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If you allow them to make their own terms then it is not really "help" at all, they will just manipulate and try to continue using or getting money. The moment of surrender is when the addict is willing to accept help on someone else's terms. This is how you know when they are truly ready for change and are no longer just manipulating and playing games. When they ask for help and also ask for direction, then they are ready to make a real change in their life. Getting the addict to this point is not easy and there isn't much that you can do that will directly push them towards the point of surrender. The important thing is that you stop enabling them and this will allow them to reach the point of surrender on their own. The less you enable them the faster they will get there.

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Factors Of Drug Addiction--Communication Breakdown Looking into the circumstances which surround drug addiction it becomes easy to recognize certain patterns. These patterns can then lead us to further our understanding of what is happening to and with the addict. One of the most pronounced and first attributes we find in the drug addicted person is a break-down in their communication. They begin to ignore and avoid communication from various sources. Mainly: 1. Family and friends 2. People in their environment 3. Themselves.

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Let's take a look at these phenomena. The first area in which communication breaks down is with family and friends. There are several major reasons for this. First and foremost, it is painful to keep disappointing the people they love the most. All the time they are growing up in the family, they talk of the future and how great it is going to be..."I am going to be a fireman when I am a man!" For girls it is not much different..."I will be a pilot", or, "When I am a grown-up I will buy you a great big house!"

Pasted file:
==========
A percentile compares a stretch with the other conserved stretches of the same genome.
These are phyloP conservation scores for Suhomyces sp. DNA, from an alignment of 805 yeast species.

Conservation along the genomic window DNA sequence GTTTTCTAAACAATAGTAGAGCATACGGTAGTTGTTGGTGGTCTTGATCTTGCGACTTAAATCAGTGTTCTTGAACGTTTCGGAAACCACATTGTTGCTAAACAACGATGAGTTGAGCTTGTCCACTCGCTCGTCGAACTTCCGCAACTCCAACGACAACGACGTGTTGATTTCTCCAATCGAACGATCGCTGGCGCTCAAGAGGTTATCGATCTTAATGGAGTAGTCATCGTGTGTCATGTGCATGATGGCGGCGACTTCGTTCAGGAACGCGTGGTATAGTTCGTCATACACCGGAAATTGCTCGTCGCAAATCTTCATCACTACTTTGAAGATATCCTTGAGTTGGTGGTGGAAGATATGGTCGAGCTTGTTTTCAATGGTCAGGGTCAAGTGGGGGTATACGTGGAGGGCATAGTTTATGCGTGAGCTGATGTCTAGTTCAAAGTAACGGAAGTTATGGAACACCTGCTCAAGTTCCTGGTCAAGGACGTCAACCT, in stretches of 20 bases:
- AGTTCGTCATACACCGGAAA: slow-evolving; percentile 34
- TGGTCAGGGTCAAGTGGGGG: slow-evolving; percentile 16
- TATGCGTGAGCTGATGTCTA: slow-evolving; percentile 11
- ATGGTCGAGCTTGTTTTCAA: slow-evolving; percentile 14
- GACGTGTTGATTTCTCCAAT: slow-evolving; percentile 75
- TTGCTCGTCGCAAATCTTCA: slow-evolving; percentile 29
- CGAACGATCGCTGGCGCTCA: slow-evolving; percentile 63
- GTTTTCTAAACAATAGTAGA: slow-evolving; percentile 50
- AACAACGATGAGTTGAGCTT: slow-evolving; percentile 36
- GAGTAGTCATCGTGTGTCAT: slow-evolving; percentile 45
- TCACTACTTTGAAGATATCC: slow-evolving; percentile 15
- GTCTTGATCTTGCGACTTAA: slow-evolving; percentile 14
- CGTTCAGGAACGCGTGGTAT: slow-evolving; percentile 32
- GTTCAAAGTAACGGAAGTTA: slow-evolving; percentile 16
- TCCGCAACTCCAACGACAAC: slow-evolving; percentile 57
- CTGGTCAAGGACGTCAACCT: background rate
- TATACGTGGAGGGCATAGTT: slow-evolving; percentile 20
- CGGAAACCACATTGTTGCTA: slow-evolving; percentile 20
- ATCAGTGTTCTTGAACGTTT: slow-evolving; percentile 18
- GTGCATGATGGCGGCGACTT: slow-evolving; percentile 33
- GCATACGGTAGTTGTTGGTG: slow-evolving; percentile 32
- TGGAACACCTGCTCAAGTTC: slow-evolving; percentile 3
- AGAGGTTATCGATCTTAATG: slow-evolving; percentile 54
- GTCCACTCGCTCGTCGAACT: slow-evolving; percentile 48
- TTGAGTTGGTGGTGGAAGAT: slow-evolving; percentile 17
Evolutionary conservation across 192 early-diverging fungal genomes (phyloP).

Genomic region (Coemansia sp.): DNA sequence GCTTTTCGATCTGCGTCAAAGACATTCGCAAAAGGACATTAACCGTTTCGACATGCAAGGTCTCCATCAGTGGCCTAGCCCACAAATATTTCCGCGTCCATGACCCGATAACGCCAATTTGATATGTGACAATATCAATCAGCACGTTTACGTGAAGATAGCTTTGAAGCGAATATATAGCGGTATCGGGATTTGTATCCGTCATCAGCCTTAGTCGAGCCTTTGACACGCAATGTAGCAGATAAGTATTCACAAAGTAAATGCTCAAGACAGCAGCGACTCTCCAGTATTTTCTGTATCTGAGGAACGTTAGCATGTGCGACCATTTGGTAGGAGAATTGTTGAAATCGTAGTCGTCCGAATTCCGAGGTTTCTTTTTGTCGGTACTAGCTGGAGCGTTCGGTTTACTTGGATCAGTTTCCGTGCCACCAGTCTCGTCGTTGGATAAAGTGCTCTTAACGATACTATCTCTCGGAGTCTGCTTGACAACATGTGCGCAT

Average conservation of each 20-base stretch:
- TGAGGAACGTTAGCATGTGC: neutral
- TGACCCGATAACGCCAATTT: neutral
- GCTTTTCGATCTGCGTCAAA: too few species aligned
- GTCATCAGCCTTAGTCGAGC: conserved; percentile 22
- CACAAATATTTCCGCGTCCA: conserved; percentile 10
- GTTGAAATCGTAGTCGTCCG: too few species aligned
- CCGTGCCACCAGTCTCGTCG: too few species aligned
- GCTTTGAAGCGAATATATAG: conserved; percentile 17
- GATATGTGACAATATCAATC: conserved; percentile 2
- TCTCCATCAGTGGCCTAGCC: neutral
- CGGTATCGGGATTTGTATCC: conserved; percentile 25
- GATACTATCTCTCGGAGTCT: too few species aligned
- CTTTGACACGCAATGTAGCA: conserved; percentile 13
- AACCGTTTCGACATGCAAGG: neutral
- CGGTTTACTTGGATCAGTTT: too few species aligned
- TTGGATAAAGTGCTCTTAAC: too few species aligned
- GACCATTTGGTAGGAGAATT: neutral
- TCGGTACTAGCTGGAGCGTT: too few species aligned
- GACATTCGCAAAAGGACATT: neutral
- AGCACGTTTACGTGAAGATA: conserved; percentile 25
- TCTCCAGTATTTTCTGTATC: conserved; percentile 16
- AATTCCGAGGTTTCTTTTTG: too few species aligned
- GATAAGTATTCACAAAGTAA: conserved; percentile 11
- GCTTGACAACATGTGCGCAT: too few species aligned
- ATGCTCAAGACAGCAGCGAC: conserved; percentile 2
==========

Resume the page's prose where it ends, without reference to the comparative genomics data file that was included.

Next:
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Parents and friends might be the toughest people in the world to disappoint. Gaining approval from them is one of the first goals a kid might have. 'Drug addict' was never on the list of things to be, and it is impossible to hide from the addict the pain the parents or friends feel at seeing what they have become. So the communication breaks down. People in the environment are also cut off by the drug addict. The addict's actions are reprehensible and they know this whether they admit it or not. So they become sullen and strangers are avoided as well as casual acquaintances. Because they are attempting to hide their activities, everyone becomes a potential threat. So they just retreat into themselves.

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In the end, they even cut off communication from themselves. Ever lie to yourself? They are also disappointing themselves, so there are excuses, reasons, excuses and justifications for failures and broken promises they made alone, just to themselves. Soon, the reasons are reinforced and they even start to believe it themselves. This is a painful situation. Just getting out of bed in the morning is tough because the lies start as soon as they look into the mirror. Well, drugs can kill this pain. Before long, getting drunk or stoned earlier and earlier in the day becomes a necessity. This person is surrounding him or herself with either strangers or drugged-up friends who accept them completely because they themselves are in the same situation.

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A drug detox rehab program must address this issue of communication completely if there is to be any real hope of recovery. Bringing the ex-addict back into touch with those around him or her must be part of any successful drug addiction treatment facility. Not every drug program deals with this communication factor and so a vital part of the addict's recovery is never addressed. To bring a person truly out of the hole of drug addiction, it is absolutely essential that they learn to communicate and live life in a way that does not require constant hiding and cover-ups.